No truck detour required during Queen Street reconstruction

By Dan Rankin

During his presentation as part of the Town-hosted Industry Breakfast at the St. Marys Golf Course and Country Club Wednesday morning, St. Marys CAO Brent Kittmer gave a run down of four “key projects” for the Town this year, including the one that’s currently underway downtown: the Queen Street reconstruction.

It will be some relief for St. Marys citizens living in residential neighbourhoods to learn that no dedicated truck detour will be needed during road work. “The contractor has done this job in three other locations and they’ve found that with their methods, they can provide enough space for truck traffic to pass, and have it be east/west with one lane in each direction,” Kittmer said. “We didn’t want to take an approach where we took truck traffic through residential areas. It was felt that leaving it on the arterial road, if they can fit, is the best option.”

However, the Town is requesting that, during the construction, industries “encourage your logistics employees and hauling companies to schedule trucks enter and exit the Town on a route that avoids the downtown core,” while avoiding “the use of shortcut detours through residential neighbourhoods.”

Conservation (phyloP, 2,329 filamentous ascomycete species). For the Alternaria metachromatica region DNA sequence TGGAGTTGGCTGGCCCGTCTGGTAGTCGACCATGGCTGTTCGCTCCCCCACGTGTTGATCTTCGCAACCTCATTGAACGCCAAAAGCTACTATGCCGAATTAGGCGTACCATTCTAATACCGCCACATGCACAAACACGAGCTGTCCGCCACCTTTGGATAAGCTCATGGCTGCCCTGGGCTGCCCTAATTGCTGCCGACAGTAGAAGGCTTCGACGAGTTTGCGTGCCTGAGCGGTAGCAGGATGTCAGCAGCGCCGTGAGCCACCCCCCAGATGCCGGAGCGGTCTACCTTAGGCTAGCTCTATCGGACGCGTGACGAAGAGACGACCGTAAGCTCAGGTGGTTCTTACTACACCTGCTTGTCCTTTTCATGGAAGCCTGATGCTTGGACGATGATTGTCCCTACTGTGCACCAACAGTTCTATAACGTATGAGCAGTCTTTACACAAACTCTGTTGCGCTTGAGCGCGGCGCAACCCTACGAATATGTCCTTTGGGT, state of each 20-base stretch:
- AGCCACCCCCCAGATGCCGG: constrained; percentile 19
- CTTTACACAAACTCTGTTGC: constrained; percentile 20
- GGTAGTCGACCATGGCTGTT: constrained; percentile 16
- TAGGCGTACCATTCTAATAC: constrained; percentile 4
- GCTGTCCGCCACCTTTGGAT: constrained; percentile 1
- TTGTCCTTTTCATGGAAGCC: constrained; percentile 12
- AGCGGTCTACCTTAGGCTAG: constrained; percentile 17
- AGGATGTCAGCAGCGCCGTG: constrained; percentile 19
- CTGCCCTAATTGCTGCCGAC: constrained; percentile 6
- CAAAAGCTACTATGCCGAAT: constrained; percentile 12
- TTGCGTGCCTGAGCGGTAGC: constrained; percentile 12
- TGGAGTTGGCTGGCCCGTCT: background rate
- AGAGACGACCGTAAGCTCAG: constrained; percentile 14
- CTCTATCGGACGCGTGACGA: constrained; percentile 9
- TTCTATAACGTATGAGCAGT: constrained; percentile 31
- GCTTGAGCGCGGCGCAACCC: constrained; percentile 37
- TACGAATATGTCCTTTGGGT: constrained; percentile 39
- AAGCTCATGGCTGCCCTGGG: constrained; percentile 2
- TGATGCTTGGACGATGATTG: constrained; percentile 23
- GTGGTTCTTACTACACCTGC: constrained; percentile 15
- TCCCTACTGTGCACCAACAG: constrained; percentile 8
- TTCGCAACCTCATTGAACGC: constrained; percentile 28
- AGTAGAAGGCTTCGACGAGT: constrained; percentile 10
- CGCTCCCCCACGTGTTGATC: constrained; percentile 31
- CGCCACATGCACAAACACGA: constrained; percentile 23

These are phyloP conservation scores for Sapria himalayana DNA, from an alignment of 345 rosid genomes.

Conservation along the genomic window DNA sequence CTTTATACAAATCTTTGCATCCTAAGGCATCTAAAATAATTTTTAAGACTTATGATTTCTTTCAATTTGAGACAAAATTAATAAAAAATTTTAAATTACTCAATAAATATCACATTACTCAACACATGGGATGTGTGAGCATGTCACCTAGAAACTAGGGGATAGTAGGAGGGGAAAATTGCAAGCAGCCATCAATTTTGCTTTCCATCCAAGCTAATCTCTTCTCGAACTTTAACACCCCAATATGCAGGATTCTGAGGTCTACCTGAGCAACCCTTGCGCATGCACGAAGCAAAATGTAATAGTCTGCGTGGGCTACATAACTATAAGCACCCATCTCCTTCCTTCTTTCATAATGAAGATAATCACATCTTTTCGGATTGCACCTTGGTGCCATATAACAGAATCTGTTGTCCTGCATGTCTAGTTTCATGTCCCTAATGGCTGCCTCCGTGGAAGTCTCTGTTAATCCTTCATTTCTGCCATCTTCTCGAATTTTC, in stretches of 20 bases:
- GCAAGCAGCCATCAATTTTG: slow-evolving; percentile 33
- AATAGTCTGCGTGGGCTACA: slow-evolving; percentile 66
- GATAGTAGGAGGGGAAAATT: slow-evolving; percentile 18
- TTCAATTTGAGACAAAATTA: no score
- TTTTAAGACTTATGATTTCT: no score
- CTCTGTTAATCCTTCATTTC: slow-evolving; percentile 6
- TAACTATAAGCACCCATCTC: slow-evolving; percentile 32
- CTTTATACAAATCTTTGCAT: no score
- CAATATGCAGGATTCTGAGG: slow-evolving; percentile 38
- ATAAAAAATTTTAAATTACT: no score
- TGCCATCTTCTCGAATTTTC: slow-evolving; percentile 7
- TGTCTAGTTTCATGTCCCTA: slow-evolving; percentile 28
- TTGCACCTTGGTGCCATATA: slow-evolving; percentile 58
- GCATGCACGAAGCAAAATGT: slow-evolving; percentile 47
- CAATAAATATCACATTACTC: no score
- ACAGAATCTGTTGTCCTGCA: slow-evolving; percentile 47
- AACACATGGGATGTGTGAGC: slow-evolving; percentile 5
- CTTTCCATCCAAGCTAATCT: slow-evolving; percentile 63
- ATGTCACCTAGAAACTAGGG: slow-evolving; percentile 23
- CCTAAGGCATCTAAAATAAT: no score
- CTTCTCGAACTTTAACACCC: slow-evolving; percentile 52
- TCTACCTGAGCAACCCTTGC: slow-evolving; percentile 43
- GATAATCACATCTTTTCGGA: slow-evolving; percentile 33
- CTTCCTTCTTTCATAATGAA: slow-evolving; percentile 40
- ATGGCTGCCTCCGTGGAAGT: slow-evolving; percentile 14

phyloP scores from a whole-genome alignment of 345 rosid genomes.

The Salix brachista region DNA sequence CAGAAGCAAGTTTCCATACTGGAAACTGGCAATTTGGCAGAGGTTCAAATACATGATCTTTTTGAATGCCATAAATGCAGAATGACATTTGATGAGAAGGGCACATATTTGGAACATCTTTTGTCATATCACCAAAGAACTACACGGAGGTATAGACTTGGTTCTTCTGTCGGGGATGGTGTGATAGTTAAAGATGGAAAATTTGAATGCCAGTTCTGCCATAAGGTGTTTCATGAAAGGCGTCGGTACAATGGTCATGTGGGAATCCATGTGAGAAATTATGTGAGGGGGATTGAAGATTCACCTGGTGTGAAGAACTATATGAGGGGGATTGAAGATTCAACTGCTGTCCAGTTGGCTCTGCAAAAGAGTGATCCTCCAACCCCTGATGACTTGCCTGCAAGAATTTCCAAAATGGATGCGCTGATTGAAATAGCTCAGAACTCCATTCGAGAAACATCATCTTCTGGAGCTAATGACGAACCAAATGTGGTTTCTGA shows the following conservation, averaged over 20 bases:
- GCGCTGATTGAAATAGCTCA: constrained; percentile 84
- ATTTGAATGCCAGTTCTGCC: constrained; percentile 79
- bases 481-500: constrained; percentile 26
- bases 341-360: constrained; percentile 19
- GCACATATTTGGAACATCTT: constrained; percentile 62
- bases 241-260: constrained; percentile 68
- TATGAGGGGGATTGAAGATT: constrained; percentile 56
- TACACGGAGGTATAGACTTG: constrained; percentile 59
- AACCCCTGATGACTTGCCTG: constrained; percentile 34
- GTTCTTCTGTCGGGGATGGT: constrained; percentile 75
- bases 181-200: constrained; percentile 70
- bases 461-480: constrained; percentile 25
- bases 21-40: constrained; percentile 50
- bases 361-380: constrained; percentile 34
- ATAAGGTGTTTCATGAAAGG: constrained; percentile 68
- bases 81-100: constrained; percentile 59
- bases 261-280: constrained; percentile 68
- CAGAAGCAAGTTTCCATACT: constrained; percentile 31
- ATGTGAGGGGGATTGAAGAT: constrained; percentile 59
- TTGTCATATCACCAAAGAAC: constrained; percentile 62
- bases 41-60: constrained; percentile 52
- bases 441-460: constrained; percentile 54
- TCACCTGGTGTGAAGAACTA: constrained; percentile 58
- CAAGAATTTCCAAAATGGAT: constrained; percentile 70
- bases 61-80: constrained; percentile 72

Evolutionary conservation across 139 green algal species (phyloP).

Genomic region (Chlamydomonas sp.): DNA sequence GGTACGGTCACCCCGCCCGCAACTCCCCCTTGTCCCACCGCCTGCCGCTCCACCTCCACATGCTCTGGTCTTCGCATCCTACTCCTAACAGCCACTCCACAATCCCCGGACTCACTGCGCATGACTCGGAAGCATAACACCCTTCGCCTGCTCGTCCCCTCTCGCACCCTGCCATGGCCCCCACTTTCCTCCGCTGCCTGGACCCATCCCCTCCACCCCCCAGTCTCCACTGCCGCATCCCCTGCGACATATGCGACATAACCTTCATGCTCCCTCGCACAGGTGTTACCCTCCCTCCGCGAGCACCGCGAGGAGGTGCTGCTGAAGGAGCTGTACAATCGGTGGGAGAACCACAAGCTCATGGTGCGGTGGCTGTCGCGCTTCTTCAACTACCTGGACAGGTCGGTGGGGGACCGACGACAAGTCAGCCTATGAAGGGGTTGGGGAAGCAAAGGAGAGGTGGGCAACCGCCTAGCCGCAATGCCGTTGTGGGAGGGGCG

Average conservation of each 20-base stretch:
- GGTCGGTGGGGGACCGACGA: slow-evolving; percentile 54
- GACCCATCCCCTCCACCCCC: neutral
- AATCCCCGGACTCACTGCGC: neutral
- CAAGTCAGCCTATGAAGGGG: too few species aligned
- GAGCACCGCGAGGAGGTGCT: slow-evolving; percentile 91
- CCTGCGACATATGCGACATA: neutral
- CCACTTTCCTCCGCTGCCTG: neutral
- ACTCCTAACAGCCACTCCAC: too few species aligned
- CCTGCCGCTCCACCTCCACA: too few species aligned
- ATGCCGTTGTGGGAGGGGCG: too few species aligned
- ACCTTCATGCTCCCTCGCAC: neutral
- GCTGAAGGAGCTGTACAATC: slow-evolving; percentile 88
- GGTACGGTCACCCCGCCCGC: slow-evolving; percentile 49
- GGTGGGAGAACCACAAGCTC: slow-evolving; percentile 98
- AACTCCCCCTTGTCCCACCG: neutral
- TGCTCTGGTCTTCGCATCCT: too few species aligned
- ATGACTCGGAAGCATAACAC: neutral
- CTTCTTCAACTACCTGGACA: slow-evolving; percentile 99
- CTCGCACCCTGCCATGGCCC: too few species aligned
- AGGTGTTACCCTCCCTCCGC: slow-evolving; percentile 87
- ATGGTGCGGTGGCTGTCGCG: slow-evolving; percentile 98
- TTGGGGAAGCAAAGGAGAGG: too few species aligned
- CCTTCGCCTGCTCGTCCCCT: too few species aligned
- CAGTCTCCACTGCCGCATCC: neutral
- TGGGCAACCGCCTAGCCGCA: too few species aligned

For other residents, Kittmer cautioned that “during construction hours, the contractor will be putting up temporary signage to limit turns off of Queen Street.”

“On Queen Street especially, it will be straight through traffic,” he said, adding that, at times, “there will be no left or right turns onto Queen Street from the side streets. It will be a by-the-day decision as the contractor is doing work. But they are flexible. They understand the need for traffic to move through St. Marys safely and they’ll make all efforts to make sure that happens.”

Describing the work being done, Kittmer said it is “largely a road reconstruction and infrastructure-focused project” driven by water service replacements. The total project cost is $2.2 million, though the construction tender was awarded at “just over $1.8 million.” The current schedule, which has been “stretched out longer” than originally thought, would see work in the downtown core completed by July 8, with work from Church Street to Peel Street commencing after that. Work from Water Street to Thomas Street – as well as the Victoria Bridge rehabilitation – will finish by about mid-September, he said.

With the project, the Town hopes to address deteriorating water service, rehabilitate asphalt on Queen Street and reconstruct sidewalks with an eye towards accessibility. “We’re taking this opportunity to make as many of the storefronts accessible as we can,” he said. “We’re going to try to match the grade of the sidewalk to the entryway of the storefronts.”

Intersections will also be made accessible, he added, calling it a “big change” for the Town. “Our intersections will now also be fully [Accessibility for Ontarians with Disabilities Act] compliant with audible signalization, and the tactile pads on the ground so people can feel where the intersection is.”

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